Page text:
Of course, this misses the point. There is some knowable number of bus drivers whose wages are higher as a result of the bus company’s access to these taxpayer dollars.  It is troubling in the extreme that SBS is writing a check to bus companies and seems to not know the exact number of bus drivers who are benefiting from this program. 

 

The New York State Constitution prohibits New York City from giving any money directly to a private interest unless there is a predominant public purpose. At the City Council hearing in August 2014, the Administration articulated the public purpose to be the “smooth delivery” of a service for a single, upcoming school year -- which many of us interpreted to mean the avoidance of a strike.  Before extending the program by rule in November 2015, SBS articulated the public purpose as “securing efficient and reliable bus service for the City’s school children and avoiding layoffs and wage and benefit cuts to the drivers and attendants operating the City’s school buses.”[7] Such a rationale could justify supplementing the wages of nearly every employee of a city contractor, and notably, SBS’ proposed rule this year does not even offer a public purpose. 

 

Offering additional money to a private company outside a settled contract can only reasonably be viewed as a predominantly private purpose, and continues to set a terrible precedent for procurement.  The bus companies that lost the bid here lost it because they were willing to pay more money to their workers without the additional grant of money and addition of EPP’s.  The companies that won the bid were the ones who were willing to cut salaries. As a result, we are distorting the normal competitive bidding process and failing to conduct ourselves fairly with respect to all bidders. There are ways to ensure fair wages, but this grant program is not one of them.

 

Let me conclude by saying that I have great respect for our senior school bus drivers.  They do an extraordinary job keeping our kids safe and secure.  However, while the grant program’s goals are admirable -- we all want to see uninterrupted school bus service by experienced drivers -- we nonetheless need to respect the law.  SBS should reject this rule not only because it is illegal to allocate funds in this manner, but also because the authority to perpetuate this program falls solely within the jurisdiction of the City Council.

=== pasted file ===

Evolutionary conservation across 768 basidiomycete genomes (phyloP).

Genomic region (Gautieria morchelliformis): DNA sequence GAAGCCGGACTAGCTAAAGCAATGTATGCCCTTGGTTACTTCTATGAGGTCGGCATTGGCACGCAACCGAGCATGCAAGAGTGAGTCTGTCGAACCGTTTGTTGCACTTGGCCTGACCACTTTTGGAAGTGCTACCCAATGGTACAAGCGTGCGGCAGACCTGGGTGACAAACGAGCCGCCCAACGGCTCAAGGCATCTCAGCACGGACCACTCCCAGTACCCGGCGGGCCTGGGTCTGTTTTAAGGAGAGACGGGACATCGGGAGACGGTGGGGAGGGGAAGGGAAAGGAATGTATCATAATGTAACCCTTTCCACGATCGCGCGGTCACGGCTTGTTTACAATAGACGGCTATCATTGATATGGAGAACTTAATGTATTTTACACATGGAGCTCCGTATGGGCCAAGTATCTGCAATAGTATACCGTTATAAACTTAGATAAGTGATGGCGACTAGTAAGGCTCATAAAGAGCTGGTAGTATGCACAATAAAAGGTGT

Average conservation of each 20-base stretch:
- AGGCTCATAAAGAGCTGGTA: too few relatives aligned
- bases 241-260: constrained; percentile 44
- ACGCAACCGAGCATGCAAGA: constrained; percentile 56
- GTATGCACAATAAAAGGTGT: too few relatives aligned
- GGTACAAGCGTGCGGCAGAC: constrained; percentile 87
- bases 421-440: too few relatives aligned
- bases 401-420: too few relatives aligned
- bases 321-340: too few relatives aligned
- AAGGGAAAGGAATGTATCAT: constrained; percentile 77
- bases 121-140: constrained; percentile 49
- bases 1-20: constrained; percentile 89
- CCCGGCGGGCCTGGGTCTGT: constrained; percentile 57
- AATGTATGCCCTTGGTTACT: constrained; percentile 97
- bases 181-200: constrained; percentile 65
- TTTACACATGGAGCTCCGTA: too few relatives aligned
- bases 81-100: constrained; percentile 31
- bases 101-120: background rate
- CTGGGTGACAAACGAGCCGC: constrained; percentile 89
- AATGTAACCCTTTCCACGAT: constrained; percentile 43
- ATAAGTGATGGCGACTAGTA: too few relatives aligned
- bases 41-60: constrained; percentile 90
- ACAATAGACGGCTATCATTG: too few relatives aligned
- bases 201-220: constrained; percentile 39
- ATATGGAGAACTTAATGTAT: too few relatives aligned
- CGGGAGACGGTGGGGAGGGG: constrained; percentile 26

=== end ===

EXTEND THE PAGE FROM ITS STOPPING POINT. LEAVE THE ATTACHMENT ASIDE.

Thank you for your time.



[1]Testimony of Chris Berner, Mayor’s Office of Labor Relations, to the New York City Council Committee on Education, Aug. 19, 2014

[2]Id.

[3]Executive Budget Hearing of the New York City Council Committees on Economic Development and Small Business Services May 9, 2017, at p. 9.

[4]Executive Budget Hearing of the New York City Council Committees on Economic Development and Small Business Services May 9, 2017, at p. 148.

[5]Executive Budget Hearing of the New York City Council Committees on Economic Development and Small Business Services May 9, 2017, at p. 150.

[6]Email from Warren Gardiner of the New York City Department of Small Business Services to Aliya Ali at the Finance Division of the New York City Council Nov. 9, 2017.

[7]Grants To Companies That Provide School Bus Transportation, New York City Department Of Small Business Services, Nov. 30, 2015, available at http://rules.cityofnewyork.us/content/grants-companies-provide-school-bus-transportation-0